Table 1 Published cases of prenatally diagnosed microhydranencephaly or fetal brain disruption sequence

The prognosis in anencephaly is abysmal, often resulting in intrauterine fetal death before or during delivery. Survival at birth is impossible, and treatment is not available [25]. The prognosis of microhydranencephaly is also generally poor, although death does not occur immediately after birth. Of the 15 microhydranencephaly cases, including ours, diagnosed prenatally [1,2,3, 6, 17, 19, 20, 23, 24], 7 cases (47%) died over a period of 2 years after birth, and 6 cases died during the first 4 months of life, highlighting the poor prognosis.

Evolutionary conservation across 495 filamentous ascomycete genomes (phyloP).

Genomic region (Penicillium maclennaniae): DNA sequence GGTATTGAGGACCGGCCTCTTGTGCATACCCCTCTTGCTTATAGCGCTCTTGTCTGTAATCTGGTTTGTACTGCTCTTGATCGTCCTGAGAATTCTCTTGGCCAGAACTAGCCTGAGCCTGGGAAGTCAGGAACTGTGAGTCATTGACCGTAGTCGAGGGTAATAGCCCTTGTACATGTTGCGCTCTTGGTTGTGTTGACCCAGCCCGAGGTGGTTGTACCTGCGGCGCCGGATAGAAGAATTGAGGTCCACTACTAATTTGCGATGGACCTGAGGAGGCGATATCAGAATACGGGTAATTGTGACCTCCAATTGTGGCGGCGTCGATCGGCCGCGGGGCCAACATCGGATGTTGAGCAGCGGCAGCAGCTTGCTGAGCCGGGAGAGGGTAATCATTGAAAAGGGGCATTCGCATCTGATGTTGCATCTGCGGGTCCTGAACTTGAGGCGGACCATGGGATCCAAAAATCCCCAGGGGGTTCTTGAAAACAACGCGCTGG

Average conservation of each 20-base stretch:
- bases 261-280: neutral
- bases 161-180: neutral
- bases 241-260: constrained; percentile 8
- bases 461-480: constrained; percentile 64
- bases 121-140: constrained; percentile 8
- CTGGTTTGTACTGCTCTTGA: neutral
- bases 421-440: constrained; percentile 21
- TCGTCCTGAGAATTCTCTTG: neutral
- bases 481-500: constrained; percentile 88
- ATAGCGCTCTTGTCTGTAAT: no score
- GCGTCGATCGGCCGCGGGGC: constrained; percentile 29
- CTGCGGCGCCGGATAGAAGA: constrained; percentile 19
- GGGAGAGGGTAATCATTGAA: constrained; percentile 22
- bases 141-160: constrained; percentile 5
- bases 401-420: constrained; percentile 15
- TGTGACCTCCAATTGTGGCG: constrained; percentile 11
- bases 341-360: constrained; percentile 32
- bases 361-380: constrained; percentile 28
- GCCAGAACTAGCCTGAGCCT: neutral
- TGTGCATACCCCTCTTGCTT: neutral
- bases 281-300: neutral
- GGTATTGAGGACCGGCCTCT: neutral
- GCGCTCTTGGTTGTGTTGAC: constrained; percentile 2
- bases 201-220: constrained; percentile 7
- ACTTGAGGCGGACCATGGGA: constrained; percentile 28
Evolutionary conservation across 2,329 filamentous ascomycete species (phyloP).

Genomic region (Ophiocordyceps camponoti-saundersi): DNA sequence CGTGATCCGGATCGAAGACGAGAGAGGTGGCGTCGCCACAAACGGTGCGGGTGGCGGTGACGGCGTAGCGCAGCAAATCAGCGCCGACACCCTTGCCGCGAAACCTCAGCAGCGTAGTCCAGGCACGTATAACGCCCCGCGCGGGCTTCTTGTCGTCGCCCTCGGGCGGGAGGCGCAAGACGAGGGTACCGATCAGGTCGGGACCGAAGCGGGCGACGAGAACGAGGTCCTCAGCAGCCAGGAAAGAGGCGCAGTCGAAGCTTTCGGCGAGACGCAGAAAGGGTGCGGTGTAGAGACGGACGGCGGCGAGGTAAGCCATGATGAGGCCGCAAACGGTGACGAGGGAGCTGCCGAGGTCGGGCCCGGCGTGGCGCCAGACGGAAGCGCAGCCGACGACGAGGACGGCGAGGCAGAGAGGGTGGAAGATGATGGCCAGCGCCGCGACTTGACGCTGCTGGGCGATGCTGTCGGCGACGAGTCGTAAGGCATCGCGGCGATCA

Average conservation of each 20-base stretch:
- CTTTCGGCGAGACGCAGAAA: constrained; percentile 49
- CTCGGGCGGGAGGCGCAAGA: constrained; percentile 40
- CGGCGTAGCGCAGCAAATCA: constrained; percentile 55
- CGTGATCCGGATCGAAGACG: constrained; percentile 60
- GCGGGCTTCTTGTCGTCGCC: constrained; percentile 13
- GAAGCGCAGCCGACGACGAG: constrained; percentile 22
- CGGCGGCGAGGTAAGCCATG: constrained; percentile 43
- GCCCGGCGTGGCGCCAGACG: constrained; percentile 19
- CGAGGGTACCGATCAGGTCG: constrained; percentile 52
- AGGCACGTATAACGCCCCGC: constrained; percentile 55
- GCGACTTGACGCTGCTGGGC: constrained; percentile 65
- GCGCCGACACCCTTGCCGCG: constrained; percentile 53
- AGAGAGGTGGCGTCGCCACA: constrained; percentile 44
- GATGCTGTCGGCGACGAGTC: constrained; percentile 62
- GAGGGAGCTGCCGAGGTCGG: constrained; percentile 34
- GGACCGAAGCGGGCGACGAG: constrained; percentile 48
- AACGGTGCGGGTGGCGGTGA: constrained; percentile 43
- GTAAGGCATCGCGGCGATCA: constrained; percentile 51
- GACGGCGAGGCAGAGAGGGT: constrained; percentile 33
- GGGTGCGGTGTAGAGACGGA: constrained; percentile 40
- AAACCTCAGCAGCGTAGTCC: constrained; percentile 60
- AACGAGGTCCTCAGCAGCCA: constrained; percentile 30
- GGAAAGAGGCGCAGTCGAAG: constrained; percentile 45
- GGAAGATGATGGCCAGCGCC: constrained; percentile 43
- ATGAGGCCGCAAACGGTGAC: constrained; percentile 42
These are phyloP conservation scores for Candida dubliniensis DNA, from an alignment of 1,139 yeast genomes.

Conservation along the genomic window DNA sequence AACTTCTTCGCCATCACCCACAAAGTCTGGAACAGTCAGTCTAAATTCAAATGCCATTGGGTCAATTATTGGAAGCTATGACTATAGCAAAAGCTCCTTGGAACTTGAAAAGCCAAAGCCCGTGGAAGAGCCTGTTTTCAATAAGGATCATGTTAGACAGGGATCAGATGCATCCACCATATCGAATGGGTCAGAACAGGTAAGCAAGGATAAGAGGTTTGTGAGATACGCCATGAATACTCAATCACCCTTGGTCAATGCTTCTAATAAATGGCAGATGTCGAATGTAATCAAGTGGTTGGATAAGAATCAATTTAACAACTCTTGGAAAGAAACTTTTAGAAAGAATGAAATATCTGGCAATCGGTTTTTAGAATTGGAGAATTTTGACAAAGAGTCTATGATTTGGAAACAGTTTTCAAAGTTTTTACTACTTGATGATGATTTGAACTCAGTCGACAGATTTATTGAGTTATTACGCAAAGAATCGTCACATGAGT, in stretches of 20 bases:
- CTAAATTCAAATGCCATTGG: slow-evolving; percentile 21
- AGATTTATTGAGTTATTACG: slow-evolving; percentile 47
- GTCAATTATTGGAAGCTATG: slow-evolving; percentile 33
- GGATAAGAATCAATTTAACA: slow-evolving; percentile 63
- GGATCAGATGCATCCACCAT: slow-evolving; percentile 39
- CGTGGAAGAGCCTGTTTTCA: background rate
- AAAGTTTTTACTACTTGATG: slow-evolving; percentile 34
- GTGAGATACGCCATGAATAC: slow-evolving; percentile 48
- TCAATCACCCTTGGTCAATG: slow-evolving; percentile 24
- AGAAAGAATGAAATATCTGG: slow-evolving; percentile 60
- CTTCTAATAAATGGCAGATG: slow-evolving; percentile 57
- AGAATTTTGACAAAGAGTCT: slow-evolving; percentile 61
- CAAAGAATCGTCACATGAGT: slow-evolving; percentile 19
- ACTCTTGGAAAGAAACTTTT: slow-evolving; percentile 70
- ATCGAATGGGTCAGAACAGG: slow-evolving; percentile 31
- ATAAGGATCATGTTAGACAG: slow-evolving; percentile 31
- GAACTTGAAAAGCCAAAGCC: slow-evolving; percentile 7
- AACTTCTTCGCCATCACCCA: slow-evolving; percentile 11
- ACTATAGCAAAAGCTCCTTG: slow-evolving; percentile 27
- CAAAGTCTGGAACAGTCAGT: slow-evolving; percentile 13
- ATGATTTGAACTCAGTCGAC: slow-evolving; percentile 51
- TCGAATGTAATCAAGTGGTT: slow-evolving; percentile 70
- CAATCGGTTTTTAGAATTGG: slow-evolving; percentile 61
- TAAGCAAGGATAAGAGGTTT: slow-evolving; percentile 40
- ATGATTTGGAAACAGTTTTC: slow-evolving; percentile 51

Prenatal and differential diagnoses of microhydranencephaly and anencephaly are important for perinatal management because of differences in prognosis. Anencephaly is a serious developmental disorder of the central nervous system caused by a neural tube obstruction disorder. Anencephaly is characterized by a defect in the skull, as well as the brain parenchyma, which is a clear distinction from microhydranencephaly [26]. In this case, although the size of the head was normal in the first trimester, the head was smaller than average in the second trimester. Transvaginal ultrasound of the fetal head did not provide sufficient visualization of the cranium and brain. Therefore, differentiating between anencephaly and microhydranencephaly was difficult. The use of a balloon in the cervical canal enabled us to observe the fetal head in detail. However, this method is invasive and is problematic for diagnosis due to the potential of premature labor induction [27]. This observation suggests that raising the fetal head manually may be useful for its observation during the second trimester.